Smokin’! in Japan

This has happened to anyone who’s spent any time in Japan at least once.  You’re sitting in a restaurant, enjoying your meal when the dude sitting at the table next to you, hell, maybe someone at your table, leans back in his chair, pulls out a pack of cigarettes and starts puffing away, totally stinking up the joint with that patented tobacco stank and ruining your evening because you are a self-respecting human who is entitled to the experience of first world problems, goddammit!

Make no mistake about it: while the rest of the world may slowly but surely be moving away from a public smoking culture, Japan is still decidedly pro-tobacco.  Be it parks, bars, restaurants, theme parks, or pretty much anywhere aside from inside a train (and even bullet trains have designated smoking areas where you can get your nicotine fix), if you’re a smoker, you’ll feel at home in Japan.

I used to work in an izakaya (a Japanese-style gastropub for you plebeians out there) in a relatively busy business district in eastern Tokyo and there was hardly a shift that wouldn’t end without me coming come smelling like smoke and sweat (and sometimes sweat smoke, but that’s another thing), something that, as a nonsmoker, took a little bit of getting used to.

But, though decreasing, why does it seem that smoking is still so prevalent in the Land of the Rising Sun?

Well, first off, culturally, Japan is much forgiving of “rudeness”.  Bothered by someone’s Marlboro smoke?  If you’re a Japanese person you’re probably less likely to confront that person about it that someone from the west.  If you’re going out to eat with your boss, he probably isn’t going to give a damn about hurting your lungs because, heck, his boss back in the day didn’t give a damn and he’s the boss now.  Being respectful of others in Japan apparently means forgiving another’s hurtful vices while they fail to really respect your well-being.  It’s that classic Japanese hospitality at play.

Secondly, cigarettes are ridiculously easy to acquire in Japan.  As is well documented, there are convenience stores on almost every corner, all of them selling several dozen varieties of those good old cancer sticks.  Sure, you have to be over twenty years old to buy tobacco here but the whole age verification process consists of pressing a big button on a screen promising that you are in fact over twenty with no actual carding or identification process involved.  It’s not completely out of the ordinary to see elementary schoolers head off to the store to buy a pack or two for daddy.  But tobacco access doesn’t stop there.  There are “speciality” tobacco stores in almost every local shopping road in Japan, relics of the post-war Showa era expansion.  Sure, a lot of these places have closed up shop in recent years, priced out of the market by convenience stores but some still remain open, selling sweets and candies alongside cigarettes and cheap boxed sake.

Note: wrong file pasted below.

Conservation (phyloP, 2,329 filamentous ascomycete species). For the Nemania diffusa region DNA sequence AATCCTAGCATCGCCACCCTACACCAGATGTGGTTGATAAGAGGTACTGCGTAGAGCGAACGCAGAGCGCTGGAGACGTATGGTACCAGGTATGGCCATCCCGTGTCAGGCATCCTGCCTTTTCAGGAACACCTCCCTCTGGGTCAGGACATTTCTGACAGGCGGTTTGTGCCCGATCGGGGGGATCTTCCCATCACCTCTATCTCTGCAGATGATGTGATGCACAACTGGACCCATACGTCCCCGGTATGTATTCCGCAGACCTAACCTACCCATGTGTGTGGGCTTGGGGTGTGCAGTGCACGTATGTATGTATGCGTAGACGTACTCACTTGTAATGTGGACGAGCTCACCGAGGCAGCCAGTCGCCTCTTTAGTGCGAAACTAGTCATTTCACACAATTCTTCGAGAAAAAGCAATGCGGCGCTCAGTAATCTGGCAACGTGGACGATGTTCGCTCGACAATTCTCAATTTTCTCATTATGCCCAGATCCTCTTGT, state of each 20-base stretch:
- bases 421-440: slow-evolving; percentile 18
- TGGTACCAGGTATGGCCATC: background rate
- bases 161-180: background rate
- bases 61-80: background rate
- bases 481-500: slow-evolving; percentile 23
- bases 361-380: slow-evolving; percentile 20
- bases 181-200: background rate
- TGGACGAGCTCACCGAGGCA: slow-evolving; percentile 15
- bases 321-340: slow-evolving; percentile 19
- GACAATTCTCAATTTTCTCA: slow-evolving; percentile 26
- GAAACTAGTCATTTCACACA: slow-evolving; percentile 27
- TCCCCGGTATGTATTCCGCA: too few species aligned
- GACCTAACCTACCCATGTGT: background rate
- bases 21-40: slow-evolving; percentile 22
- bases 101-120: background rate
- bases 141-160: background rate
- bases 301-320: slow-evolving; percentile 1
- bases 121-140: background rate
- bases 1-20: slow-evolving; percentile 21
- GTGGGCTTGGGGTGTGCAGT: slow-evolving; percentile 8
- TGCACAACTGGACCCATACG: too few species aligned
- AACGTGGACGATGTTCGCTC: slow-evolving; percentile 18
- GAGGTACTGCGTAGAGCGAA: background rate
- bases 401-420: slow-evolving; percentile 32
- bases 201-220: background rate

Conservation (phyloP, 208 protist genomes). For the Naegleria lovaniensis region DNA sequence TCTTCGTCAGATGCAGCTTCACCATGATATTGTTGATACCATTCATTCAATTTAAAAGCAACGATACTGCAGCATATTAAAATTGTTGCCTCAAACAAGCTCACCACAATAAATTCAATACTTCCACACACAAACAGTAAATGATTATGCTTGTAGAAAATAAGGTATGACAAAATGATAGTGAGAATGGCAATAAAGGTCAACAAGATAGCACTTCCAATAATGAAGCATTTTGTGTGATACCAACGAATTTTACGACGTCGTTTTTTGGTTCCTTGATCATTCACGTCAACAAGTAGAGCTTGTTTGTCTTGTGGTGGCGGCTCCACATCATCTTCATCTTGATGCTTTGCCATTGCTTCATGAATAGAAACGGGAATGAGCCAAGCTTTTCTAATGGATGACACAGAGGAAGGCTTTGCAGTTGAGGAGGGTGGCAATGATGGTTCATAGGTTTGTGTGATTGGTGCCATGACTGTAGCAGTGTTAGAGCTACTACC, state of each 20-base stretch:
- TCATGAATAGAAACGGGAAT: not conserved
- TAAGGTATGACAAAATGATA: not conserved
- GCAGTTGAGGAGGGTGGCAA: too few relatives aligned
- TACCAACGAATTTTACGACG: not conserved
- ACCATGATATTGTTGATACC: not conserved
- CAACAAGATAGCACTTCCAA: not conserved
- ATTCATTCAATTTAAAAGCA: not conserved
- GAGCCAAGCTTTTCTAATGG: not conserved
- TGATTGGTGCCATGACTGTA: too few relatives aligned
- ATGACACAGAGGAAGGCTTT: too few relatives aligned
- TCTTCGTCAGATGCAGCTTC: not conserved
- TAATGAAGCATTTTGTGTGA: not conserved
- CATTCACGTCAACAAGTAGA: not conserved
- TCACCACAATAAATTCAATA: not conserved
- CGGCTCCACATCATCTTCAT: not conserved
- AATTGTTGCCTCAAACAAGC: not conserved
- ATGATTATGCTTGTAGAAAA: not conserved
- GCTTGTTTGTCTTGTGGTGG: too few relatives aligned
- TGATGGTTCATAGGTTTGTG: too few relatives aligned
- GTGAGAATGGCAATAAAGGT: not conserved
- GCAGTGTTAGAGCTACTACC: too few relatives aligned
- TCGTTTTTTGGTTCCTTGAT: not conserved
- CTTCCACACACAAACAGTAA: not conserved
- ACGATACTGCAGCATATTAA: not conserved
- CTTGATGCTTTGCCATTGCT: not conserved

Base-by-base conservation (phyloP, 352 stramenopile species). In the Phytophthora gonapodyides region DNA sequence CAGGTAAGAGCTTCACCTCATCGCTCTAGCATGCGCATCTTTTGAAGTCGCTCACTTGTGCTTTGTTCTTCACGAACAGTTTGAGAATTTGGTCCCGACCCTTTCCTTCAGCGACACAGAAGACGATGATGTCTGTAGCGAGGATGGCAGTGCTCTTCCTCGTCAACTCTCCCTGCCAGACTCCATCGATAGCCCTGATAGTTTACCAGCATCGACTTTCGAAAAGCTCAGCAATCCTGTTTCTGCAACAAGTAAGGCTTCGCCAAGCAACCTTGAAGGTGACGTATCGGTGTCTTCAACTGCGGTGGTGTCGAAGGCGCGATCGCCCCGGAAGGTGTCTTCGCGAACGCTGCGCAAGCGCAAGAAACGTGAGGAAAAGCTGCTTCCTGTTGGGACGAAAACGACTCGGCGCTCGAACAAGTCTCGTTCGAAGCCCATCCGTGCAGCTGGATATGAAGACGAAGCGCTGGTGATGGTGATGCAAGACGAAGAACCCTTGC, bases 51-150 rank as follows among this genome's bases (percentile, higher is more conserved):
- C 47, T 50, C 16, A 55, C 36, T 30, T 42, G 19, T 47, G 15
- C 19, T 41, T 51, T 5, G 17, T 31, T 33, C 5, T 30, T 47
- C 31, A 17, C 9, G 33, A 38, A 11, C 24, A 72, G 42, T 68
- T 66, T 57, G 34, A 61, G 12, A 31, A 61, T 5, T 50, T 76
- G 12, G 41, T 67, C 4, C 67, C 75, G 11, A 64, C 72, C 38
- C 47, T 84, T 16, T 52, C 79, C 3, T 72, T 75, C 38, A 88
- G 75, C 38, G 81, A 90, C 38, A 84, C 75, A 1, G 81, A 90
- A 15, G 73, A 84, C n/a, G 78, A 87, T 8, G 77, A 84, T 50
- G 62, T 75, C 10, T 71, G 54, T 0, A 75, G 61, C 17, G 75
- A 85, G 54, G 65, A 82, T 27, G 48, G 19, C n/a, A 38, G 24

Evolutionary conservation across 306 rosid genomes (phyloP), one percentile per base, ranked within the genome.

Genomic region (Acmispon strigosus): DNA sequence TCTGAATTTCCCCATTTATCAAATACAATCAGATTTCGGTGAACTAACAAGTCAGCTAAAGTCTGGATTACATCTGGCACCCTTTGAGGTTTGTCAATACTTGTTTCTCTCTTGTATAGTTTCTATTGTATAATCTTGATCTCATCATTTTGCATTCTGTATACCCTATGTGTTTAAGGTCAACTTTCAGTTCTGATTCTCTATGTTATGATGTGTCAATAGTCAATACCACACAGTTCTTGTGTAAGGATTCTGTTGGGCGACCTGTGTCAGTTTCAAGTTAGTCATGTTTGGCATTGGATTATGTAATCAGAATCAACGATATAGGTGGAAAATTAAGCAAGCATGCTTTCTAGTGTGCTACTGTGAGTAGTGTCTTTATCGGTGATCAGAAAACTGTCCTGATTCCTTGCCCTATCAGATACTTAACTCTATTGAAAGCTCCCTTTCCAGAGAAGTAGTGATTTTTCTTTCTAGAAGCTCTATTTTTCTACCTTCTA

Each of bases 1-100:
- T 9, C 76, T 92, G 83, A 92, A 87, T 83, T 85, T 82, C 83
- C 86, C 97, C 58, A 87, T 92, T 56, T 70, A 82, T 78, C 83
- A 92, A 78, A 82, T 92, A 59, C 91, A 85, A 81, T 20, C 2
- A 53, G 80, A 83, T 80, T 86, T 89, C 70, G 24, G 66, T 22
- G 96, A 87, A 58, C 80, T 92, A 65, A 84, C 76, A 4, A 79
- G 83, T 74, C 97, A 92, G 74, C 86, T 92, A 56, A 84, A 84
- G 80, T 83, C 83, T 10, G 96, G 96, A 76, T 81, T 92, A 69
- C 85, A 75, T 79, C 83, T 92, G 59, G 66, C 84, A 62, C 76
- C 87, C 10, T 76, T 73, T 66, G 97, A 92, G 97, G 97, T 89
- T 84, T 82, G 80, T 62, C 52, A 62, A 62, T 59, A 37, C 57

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Ah, yes, that good ol’ nicotine vending machine glow…

But perhaps the biggest signifier of Japan’s tobacco addiction lays in the proliferation of cigarette vending machines.  Yes, of course, we’re all aware of Japan’s vending machine culture.  Most of you probably still believe that whole panty vending machine on every corner urban myth that isn’t remotely true.  So what is true?  You can can find tobacco vending machines almost everywhere there is money to be made and in some places where there probably isn’t.  Business districts, local shopping streets, business hotels, serious entertainment companies.  You purportedly need a special I.D. card to use the things but I’ve seen many a drunk salaryman fumble his way into purchasing some cigs without one.  With this ease of access, it’s no wonder people smoke cigarettes here like they’re extras in a 1940s mob drama.

Third, and this is a biggie, in Japan, cigarettes are still “cool”.  That is to say, it’s still socially acceptable to smoke them.  Back in the states, I grew sitting through hours and hours of anti-smoking content, be it through class at school, on television (I will never forget where I was when I learned that you could have a hole in your throat and survive… I was on my couch watching Pokemon), or with anti-smoking campaigns.  Big tobacco was also banned from coming up with “cool” advertising campaigns.  Here in Japan, thought, you don’t really see that as much.  Tobacco packaging is still designed to be aesthetically pleasing (as much as Japanese packaging can ever be aesthetically pleasing), tobacco ads can still be seen in magazines, windows of stores, and on vending machines.  More importantly, less emphasis is placed on how bad smoking can be for your well-being.  Couple that with the incredibly stressful work-until-you-die-from-exhaustion modern Japanese lifestyle and you have a society full of cigarette smokers.  Speaking from experience, this is extremely prevalent in the Japanese entertainment industry as well.

So if you’re coming to Japan, don’t be surprised if everyone is…

But seriously though, living in Japan has probably aged my lungs twenty years and I’m most likely gonna die soon.

Follow Stephen on Twitter for your daily dose of whatever the hell Stephen’s doing.

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